Poker Propping
People who are familiar with the world of online poker know exactly how big an impact a nice rakeback deal can have on their monthly poker revenue. They also know that while there are a few operators out there which offer 50-60% rake back, the industry standard is around 30%.

These people would find it quite unbelievable if someone told them that there were rakeback deals out there offering 100% or even more rakeback to players. That's right, and you know what it means to be paid a more than 100% rakeback, right? It means you'll actually be paid to play poker.

These extra-generous rakeback deals are called prop deals, and the act of playing on such a deal is called poker propping. Players who engage in poker propping are called prop players or simply: props.

I know what you're all thinking about though: how is it possible for a poker room to allow players to play rake free, and even more: pay them for playing? Where is the revenue for the poker room in this setup?

Well, to tell you the truth, there is no direct revenue for the poker room on such prop deals, it actually costs the room money. The benefits here are much less obvious, yet they are important nonetheless.

Prop deals are usually only offered by poker rooms which struggle with player traffic. Such rooms are usually those which are newly created, and do not yet possess the ability to attract large numbers of players. The main problem that every new poker room is confronted with is how to get past the critical player liquidity. The critical liquidity is the minimum number of players who can provide action on most of the room's tables around the clock. Without the critical player liquidity being attained, an online poker room cannot really function.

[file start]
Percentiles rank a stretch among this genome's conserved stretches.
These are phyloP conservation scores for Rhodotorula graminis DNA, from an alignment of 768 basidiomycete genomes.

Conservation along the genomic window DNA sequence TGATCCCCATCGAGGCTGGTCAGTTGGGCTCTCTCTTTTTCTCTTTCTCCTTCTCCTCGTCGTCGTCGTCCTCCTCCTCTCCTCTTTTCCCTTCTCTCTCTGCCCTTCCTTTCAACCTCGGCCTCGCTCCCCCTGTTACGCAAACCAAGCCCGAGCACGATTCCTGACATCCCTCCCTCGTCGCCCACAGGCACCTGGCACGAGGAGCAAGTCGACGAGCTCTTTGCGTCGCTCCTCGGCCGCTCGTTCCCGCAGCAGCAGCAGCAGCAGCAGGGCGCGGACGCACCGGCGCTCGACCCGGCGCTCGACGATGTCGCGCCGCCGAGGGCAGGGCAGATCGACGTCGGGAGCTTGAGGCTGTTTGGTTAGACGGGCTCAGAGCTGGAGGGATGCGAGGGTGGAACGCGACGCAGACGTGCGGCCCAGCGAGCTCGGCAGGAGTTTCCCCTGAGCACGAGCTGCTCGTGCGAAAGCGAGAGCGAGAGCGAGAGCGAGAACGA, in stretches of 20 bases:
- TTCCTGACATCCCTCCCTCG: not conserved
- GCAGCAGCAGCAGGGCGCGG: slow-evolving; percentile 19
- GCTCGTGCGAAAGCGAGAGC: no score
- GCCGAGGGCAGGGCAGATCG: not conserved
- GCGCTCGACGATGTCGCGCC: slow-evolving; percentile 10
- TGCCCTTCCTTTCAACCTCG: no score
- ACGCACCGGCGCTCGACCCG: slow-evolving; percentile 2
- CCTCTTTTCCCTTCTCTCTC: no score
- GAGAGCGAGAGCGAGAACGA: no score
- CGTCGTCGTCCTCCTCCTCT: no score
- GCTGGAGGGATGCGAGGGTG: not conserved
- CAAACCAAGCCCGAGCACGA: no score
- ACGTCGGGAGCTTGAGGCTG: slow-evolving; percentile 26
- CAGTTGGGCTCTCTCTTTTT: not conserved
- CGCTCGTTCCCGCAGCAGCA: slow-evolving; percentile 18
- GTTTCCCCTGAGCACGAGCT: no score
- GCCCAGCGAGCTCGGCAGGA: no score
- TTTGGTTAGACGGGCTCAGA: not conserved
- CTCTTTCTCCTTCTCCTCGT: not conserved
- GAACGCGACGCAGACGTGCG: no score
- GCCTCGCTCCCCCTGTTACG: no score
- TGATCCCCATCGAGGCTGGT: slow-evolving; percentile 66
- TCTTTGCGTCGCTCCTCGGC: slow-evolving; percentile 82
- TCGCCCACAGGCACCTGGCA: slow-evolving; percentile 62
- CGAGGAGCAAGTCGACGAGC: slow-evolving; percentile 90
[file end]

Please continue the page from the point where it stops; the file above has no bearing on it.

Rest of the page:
Prop players are "hired" by the room to provide action and to create a large-enough player base so that critical liquidity is attained. From there on, provided the room offers good action, nice promotions, bonuses and maybe even standard rakeback ( just to keep those freshly signed up players loyal) the whole system becomes a self-catering one, attracting new players without the need for direct investment from the poker room.

Now that you know why poker rooms offer such desperately generous rakeback deals, let's take a look at what it's like to be a prop player.

A poker prop will not be able to enjoy most of the regular bonuses offered by the poker room (although there are exceptions to this).

A prop might be restricted to play certain limits/stakes, in the higher range where the player-base is always stretched thin. Some poker rooms do allow props to play on low and micro limits too though.

Prop players will never be allowed to wait in queue at a full table. They'll be required to open a new table whenever possible thus further aiding the propagation of traffic through the site.

Some sites do not allow props to play at STT tables, and most of them feature restrictions for these guys. At a 6 handed table for instance, no more than 2 props are allowed. Prop players cannot play heads-up against each other, and they need to check in via IM with the shiftmanager when they intend to prop at tourney tables.

In a word, a prop's life is not all sugar and spice, but at the end of day, many otherwise losing players have become successful online, thanks to these prop deals and the out of this world rakeback they offer.

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